Nothing lasts forever, but recently few things have a shorter life expectancy than the tenure of a Trump appointee.
Since the president’s inauguration a scant 15 months ago, many scores of officials have come and gone. Some have been fired and some have quit. Just last week, Rear Adm. Ronny Jackson — nominated to be Trump’s second secretary of Veterans Affairs despite possessing no experience that would qualify him to run the second-largest federal bureau — quit rather than continue with the confirmation process. Collectively, the turmoil has produced muddled policy, spasmodic White House execution and unprecedented turnover in the government of a major world power.
Until recently, one could take slight solace in the maturity and constancy of officials widely perceived to be providing the president with adult supervision. Now we can be far less sanguine.
Until recently, one could take slight solace in the maturity and constancy of officials widely perceived to be providing the president with adult supervision: the national security advisor, the secretary of state, the secretary of defense and the chief of staff. Now however, after the departures of H.R. McMaster and Rex Tillerson, we can be far less sanguine. This feeling of uneasiness increased exponentially this week after reports surfaced that chief of staff John Kelly has called Trump “an idiot” on multiple occasions. Kelly called the reports "total BS." Still, such anecdotes seem to be setting the stage for a Kelly departure in the near future.
With Kelly out, the question becomes who of the president’s various advisors will truly have his ear? Ultimately, the last man standing after this presidential game of musical chairs may surprise you.
Of the cabinet secretaries who remain in the White House, many have had their hands full battling not only the cumbersome bureaucracies for which they are responsible but also charges of impropriety, waste and abuse of power. Luckily for people like HUD Secretary Ben Carson and Education Secretary Betsy DeVos, their ineptitude pales in comparison to colleagues like EPA Administrator Scott Pruitt, allowing them to generally fly slightly below the radar. And in an environment without strong leadership on Capitol Hill, there isn’t the congressional oversight needed to restore order.
For the time being, Secretary of Defense James Mattis, at least, still enjoys the president’s favor and has also managed to keep his hands clean. Even the most astute of observers have a difficult time understanding how we can use our massive military might without a well-articulated set of strategic objectives. Trump only seems to understand retaliation, so ordering a missile strike to punish Syria is not a complicated thing for him to understand. Mattis helped him execute this strike, and perhaps managed to stay on Trump's good side in the process.
Being a president’s chief is a tough job in the best of administrations, but trying to curb Trump’s impulsiveness is a uniquely thankless task.
Kelly is a different story. His influence has decreased significantly since he took the job about nine months ago, when Reince Priebus was forced out. Being a president’s chief of staff is a tough job in the best of administrations, but trying to curb Trump’s impulsiveness is a uniquely thankless task. And, while Kelly may be able to control the formal flow of people and information, he can’t stop the president from being influenced after hours by, say, Jared Kushner and Stephen Miller, two people whom Trump trusts implicitly but whose views often do not coincide with Kelly’s.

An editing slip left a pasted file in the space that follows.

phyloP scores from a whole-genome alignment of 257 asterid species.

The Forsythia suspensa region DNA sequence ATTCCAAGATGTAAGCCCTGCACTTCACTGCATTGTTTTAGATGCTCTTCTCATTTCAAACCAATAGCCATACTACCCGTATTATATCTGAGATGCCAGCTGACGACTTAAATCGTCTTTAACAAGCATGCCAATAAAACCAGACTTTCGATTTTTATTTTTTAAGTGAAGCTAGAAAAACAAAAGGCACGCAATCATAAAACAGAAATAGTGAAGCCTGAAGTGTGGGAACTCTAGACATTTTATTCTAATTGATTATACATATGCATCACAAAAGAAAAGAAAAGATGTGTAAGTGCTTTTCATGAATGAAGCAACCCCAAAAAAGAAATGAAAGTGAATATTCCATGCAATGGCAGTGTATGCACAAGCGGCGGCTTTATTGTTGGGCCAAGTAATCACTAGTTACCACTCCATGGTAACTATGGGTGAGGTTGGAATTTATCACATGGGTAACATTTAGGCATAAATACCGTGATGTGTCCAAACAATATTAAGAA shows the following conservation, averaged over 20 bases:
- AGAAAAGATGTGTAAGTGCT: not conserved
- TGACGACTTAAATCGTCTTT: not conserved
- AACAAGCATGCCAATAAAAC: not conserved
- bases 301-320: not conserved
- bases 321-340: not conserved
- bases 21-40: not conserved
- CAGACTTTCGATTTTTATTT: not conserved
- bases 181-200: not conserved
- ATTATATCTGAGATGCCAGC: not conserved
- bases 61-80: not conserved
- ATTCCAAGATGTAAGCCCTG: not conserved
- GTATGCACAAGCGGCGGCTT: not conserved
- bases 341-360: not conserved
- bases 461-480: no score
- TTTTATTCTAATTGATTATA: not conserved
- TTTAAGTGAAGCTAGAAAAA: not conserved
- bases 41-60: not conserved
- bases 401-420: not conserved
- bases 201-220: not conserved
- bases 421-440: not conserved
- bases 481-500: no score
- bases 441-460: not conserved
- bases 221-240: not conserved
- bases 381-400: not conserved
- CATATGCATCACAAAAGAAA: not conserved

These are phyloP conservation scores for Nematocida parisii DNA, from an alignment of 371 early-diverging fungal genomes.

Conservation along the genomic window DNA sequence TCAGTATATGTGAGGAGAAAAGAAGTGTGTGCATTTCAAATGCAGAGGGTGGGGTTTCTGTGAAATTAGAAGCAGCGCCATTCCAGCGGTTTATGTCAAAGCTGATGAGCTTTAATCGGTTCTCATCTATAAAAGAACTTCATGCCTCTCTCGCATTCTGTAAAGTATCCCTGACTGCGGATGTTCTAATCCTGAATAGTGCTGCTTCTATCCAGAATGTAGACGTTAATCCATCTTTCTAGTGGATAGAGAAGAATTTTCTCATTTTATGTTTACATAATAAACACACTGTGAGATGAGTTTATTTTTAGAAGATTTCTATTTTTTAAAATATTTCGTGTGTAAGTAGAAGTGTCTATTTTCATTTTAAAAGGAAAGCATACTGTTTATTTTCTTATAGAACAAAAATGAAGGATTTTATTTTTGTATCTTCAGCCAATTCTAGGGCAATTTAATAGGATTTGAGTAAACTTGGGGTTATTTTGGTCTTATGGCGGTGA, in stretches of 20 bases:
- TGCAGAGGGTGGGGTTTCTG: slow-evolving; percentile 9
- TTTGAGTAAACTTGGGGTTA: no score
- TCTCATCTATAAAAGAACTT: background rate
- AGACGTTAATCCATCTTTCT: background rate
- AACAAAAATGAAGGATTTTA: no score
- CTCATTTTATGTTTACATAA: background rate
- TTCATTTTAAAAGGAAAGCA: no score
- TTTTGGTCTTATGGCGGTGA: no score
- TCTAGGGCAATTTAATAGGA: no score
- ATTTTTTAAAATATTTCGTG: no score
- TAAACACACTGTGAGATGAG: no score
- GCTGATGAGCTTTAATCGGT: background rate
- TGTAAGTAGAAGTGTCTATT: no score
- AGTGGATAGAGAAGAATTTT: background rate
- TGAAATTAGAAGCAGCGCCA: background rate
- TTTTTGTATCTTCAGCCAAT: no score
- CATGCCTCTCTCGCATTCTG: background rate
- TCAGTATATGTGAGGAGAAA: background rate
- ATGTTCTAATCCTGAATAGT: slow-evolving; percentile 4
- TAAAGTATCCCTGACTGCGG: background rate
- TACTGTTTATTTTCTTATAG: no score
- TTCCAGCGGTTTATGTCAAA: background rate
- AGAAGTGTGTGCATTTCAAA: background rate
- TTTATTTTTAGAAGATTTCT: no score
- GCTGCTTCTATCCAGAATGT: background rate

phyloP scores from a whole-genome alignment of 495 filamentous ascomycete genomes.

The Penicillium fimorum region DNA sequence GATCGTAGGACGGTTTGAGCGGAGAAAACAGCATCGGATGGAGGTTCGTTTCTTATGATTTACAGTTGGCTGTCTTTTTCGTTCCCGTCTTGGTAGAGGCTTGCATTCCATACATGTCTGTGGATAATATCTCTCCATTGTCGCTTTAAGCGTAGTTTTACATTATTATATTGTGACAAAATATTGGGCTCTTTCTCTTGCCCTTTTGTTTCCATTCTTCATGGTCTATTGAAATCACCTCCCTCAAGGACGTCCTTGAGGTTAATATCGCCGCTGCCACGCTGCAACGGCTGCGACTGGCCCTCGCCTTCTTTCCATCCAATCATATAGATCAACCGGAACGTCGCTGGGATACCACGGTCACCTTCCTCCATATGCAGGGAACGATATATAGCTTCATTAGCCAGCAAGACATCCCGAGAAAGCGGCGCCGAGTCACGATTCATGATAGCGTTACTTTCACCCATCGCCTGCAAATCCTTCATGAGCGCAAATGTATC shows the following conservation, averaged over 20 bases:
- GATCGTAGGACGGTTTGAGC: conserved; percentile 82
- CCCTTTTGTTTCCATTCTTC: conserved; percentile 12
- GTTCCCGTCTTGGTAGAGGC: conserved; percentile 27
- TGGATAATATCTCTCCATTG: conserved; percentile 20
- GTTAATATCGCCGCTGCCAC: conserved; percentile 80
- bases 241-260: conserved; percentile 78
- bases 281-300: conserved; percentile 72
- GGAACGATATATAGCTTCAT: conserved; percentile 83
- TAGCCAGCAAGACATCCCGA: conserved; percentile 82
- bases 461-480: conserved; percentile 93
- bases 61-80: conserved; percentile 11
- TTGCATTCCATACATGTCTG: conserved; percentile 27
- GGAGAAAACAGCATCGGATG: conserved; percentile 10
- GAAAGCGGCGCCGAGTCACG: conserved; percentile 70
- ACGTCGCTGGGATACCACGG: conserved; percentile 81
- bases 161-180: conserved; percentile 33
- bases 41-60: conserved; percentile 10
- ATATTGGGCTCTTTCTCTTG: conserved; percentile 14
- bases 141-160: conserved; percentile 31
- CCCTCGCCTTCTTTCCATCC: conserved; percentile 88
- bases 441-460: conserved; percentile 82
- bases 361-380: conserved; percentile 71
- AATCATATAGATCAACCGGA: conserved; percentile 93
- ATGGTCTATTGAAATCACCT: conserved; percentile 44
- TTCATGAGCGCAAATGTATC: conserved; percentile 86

Indeed, Kushner, who does not have top-secret security clearance because of Kelly, may be one of the people most opposed to the chief of staff. Kelly is the kind of man who will remain in his post until he is officially relieved, meaning he will have to be fired. When this happens, Kelly will be replaced either by someone whose principal attribute is acquiescence or perhaps — since Trump has said he can be his own chief of staff — by nobody.
This would imply that the last man standing is likely to be Mattis. But as the ranks are thinned of thoughtful, experienced officials, the secretary of defense himself will become more isolated. This means that policy will be dictated by the president’s small inner circle: his family, Miller and John Bolton.
Yes, if Bolton plays his cards right he could very well be one of the most powerful men in Washington by the end of the year — if not sooner — due to his proximity to the president. Indeed, one can argue persuasively that, although Bolton would have taken the National Security Council job anyway, the prospect of being a large fish in a very small pool made the appointment impossible to refuse.
Yes, if Bolton plays his cards right he could very well be one of the most powerful men in Washington by the end of the year — if not sooner.
Trump has been described as a person who tends to be most influenced by the last person to speak with him, making access paramount. And so in this scenario it would be Bolton calling the shots, a man in a position of enormous power in a job he acquired, unlike most others at or near the top of the food chain, without the trouble and inconvenience of Senate confirmation.
And General Mattis? His policy influence will remain only to the extent that he agrees with Bolton. If not, and if the two of them butt heads once too often, Trump will be forced to choose between the two. In this scenario, Trump will fire Mattis, and then maybe Bolton, too. Last man standing, indeed.
Retired Col. Jack Jacobs earned the Medal of Honor for exceptional heroism on the battlefields of Vietnam. He also holds three Bronze Stars and two Silver Stars. Jacobs is a member of the Council on Foreign Relations and a military analyst for NBC/MSNBC. His memoir, “If Not Now When?: Duty and Sacrifice in America’s Time of Need,” won the 2010 Colby Award.